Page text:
Distressed Overseas Property Increase

  • 15 years ago
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25/11/09- The Global property market has seen a rise in commercial distressed real estate and is set to become a significant feature for the future of the sector. Eighty percent of countries surveyed saw a rise in distressed sales in the commercial property market, says Royal Institution of Chartered Surveyors (RICS).

During the third quarter of 2009, RICS surveyed members and other real estate executives in 25 countries across the globe to ascertain the volume of distressed sales in the commercial property market. Respondents in eighty percent of the countries surveyed reported an increase in distressed sales compared to three months earlier. The biggest pick up in distressed sales was reported in South Africa, followed by the US, Portugal and France but the pace of increase moderated across the majority of markets compared to the second quarter. However, China, Hong Kong and Brazil reported a decline in the number of distressed properties coming onto the market.

Commenting, Oliver Gilmartin, RICS senior economist said:

“Distressed property listings are likely to become a bigger feature of global property landscape in the coming year as loan refinancing and improved pricing in some markets, provides a window of opportunity for banks to manage down some of their property loan exposure Record low interest rates may have helped some corporate tenants meet income cover obligations for now and held back the rise in distressed listings. However, with the destocking process drawing to a close in some markets companies may worryingly find themselves more reliant on banks to meet their working capital needs in order to replenish stocks. Despite unconventional monetary measures across some economies, the reluctance of banks to extend lending remains one major obstacle to a buoyant occupier recovery.”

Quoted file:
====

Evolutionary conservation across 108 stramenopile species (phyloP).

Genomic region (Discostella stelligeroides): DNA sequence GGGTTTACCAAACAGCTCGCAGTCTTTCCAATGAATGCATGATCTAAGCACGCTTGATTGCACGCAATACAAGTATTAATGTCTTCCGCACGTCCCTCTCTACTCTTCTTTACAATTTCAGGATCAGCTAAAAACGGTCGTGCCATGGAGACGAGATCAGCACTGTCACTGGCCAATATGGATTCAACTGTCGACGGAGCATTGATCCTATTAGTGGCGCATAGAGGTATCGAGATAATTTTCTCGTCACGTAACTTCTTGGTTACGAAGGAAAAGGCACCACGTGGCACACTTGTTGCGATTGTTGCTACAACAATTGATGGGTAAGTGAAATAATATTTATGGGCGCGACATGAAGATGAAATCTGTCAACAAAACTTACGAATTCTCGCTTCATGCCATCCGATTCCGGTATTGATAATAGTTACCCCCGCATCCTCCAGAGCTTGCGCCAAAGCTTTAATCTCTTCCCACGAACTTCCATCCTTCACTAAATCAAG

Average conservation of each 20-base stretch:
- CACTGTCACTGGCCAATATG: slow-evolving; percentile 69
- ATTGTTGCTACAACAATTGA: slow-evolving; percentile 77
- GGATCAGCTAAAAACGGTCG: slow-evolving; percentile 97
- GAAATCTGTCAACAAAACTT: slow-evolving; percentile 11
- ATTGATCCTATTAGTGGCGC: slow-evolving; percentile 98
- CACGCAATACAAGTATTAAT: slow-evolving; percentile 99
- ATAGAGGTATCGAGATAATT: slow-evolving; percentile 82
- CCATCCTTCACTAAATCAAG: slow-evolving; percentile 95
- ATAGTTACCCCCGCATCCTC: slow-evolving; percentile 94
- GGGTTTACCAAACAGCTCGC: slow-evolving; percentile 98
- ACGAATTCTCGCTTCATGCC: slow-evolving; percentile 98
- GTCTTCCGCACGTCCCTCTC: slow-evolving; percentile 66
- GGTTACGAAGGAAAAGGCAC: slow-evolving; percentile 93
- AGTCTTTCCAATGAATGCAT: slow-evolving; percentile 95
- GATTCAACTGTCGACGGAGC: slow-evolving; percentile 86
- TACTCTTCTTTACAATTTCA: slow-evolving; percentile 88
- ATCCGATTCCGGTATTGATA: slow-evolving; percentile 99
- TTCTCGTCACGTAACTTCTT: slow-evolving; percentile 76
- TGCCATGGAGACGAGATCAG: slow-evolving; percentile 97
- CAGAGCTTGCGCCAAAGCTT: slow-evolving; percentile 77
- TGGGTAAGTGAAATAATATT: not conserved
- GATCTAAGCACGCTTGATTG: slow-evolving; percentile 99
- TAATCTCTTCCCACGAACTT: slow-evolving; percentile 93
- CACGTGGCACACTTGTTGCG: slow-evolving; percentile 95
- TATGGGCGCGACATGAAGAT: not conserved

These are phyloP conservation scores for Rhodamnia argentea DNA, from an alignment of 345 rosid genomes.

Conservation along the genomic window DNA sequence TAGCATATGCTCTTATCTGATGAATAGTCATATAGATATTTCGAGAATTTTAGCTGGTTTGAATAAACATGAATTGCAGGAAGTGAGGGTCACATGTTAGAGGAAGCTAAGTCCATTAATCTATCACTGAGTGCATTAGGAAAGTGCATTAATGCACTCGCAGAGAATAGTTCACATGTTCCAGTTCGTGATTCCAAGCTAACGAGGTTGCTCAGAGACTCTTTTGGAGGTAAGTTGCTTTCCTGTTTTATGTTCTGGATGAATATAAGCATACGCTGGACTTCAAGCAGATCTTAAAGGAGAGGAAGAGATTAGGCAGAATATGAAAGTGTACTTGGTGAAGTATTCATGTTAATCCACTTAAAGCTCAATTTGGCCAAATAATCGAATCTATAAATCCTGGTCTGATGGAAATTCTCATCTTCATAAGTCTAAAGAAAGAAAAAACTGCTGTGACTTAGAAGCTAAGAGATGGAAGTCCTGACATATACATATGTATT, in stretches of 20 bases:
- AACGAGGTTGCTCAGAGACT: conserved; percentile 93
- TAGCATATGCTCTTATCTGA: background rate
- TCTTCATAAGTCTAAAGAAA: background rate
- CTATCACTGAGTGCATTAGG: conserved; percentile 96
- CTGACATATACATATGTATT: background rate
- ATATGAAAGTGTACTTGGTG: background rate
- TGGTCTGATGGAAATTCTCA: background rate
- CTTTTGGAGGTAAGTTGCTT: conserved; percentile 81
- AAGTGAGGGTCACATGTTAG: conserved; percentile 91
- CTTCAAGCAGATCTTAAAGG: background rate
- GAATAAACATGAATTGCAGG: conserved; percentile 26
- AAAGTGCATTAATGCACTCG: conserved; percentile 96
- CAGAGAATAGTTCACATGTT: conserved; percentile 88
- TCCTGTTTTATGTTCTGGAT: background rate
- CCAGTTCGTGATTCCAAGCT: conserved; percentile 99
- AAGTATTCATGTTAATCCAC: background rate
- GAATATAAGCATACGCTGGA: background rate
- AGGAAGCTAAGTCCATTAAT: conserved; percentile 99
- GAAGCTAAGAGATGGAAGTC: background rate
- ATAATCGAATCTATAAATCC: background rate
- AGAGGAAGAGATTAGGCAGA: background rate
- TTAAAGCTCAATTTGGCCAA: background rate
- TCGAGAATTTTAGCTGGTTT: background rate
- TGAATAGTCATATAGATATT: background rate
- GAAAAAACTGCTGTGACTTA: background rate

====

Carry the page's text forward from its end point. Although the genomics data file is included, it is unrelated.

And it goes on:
Looking ahead, real estate professionals expect the number of distressed properties coming onto the market to increase into the fourth quarter across 19 of the 25 countries surveyed. Russia, US, Spain and Ireland are expected to see the biggest rise with New Zealand, Italy, Malaysia and Germany next in line. However, surveyors are more optimistic in Brazil, Hong Kong and India and expect fewer distressed property listings in these countries.

RICS members work on both sides of any distressed property transaction. Consequently, the survey asked surveyors whether the level of interest from specialist funds in distressed properties was increasing. Levels of interest rose across 18 out of 25 countries and at a faster pace than the previous quarter with China, Russia, Australia, India and the Ukraine leading the way.

RICS also asked member firms and agents to comment on the speed at which they thought banks are foreclosing on commercial property deals compared to three months earlier. Encouragingly, respondents suggest that as yet, banks are not overly hasty on foreclosing on properties in breach of loan agreements with less than two in ten surveyors reporting an increase in the speed of foreclosure which was in line with the previous quarter.

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